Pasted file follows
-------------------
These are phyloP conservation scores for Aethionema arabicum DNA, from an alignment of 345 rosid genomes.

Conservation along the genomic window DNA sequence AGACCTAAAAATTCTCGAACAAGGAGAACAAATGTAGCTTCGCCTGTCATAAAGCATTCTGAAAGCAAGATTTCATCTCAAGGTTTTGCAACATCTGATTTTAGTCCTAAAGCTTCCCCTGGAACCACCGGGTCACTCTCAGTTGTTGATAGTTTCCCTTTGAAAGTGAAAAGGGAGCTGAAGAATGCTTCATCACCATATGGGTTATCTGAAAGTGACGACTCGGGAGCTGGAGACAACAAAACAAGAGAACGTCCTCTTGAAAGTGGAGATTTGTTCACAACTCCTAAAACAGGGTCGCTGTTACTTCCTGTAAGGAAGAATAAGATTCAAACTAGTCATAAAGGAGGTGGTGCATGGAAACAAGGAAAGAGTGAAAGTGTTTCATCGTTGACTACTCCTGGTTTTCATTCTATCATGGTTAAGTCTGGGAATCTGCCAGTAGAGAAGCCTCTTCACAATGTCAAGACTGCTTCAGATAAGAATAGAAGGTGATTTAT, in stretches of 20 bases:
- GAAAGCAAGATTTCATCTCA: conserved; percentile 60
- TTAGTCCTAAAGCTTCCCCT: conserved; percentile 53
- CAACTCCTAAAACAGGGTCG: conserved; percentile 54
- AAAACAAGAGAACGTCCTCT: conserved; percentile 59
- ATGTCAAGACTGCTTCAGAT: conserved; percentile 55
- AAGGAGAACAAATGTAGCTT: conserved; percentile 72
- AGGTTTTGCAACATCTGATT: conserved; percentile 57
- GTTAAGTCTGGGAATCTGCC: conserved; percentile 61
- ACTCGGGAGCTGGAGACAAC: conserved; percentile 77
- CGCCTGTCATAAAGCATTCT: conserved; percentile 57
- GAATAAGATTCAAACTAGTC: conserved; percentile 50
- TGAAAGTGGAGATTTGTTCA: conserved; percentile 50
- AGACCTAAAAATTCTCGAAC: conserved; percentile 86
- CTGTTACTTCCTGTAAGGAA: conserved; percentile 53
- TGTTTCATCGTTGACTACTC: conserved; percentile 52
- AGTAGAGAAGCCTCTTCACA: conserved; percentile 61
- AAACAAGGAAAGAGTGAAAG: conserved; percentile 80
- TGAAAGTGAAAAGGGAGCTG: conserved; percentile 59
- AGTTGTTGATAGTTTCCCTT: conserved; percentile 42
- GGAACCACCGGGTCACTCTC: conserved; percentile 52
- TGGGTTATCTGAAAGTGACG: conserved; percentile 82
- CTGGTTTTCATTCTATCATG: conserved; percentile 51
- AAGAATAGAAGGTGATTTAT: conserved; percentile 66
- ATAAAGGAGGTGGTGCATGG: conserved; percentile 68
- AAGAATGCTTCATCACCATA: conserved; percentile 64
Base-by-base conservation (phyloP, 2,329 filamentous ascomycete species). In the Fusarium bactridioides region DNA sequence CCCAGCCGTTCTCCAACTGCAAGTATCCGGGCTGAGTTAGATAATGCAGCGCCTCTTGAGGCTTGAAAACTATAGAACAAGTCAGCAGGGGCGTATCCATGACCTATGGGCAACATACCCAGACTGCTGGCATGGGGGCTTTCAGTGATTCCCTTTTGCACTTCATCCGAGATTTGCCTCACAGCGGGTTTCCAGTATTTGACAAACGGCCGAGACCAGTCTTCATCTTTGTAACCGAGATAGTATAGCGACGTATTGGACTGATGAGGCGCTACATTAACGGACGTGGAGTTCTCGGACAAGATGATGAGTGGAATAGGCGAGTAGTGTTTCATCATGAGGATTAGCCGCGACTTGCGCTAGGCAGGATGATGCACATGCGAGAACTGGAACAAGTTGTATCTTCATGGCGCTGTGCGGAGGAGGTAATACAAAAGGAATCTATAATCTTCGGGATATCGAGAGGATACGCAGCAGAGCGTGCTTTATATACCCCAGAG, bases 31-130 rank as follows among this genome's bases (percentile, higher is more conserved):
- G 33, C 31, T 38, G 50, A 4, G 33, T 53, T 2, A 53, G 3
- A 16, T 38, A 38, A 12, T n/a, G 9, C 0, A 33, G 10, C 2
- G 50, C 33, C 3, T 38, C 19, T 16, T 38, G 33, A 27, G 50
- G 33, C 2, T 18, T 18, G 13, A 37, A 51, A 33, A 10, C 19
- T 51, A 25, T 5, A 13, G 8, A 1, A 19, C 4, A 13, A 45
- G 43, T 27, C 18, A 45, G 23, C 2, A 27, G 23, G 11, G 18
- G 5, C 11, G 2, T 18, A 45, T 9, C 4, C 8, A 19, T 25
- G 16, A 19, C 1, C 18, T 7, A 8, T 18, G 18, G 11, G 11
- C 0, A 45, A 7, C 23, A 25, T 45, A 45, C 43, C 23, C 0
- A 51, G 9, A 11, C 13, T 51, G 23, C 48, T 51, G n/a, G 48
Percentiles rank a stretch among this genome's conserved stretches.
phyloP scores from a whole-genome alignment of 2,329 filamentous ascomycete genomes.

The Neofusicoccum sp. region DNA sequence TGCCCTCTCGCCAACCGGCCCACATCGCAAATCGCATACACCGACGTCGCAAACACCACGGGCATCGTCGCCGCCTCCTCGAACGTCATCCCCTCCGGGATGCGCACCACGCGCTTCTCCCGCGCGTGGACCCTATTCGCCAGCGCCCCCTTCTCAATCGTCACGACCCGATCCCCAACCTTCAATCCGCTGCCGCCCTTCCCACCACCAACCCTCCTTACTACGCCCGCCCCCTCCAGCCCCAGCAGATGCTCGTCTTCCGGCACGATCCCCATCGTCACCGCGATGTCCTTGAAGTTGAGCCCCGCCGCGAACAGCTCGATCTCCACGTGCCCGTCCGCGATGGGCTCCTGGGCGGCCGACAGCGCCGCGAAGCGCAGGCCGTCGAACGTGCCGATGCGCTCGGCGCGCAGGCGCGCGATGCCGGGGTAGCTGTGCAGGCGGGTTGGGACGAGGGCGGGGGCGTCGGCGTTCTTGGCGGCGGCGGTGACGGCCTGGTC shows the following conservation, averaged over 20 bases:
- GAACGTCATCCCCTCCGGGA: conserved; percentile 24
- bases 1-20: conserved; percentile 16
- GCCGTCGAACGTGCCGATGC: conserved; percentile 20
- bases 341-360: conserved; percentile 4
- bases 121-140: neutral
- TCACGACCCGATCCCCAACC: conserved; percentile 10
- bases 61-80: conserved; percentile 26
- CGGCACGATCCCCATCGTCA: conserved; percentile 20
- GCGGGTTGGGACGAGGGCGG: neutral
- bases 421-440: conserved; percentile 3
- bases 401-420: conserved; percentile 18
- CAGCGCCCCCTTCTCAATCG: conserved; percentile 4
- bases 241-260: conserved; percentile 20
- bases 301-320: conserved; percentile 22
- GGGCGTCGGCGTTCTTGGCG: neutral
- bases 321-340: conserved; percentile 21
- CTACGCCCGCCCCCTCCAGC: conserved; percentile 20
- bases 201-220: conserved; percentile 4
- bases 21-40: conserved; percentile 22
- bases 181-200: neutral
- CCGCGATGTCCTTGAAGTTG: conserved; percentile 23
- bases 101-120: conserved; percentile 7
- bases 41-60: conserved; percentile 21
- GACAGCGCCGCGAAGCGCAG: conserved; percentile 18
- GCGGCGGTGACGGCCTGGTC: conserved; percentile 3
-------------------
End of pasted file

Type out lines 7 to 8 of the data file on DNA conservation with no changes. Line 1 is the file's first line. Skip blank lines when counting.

- ATGTCAAGACTGCTTCAGAT: conserved; percentile 55
- AAGGAGAACAAATGTAGCTT: conserved; percentile 72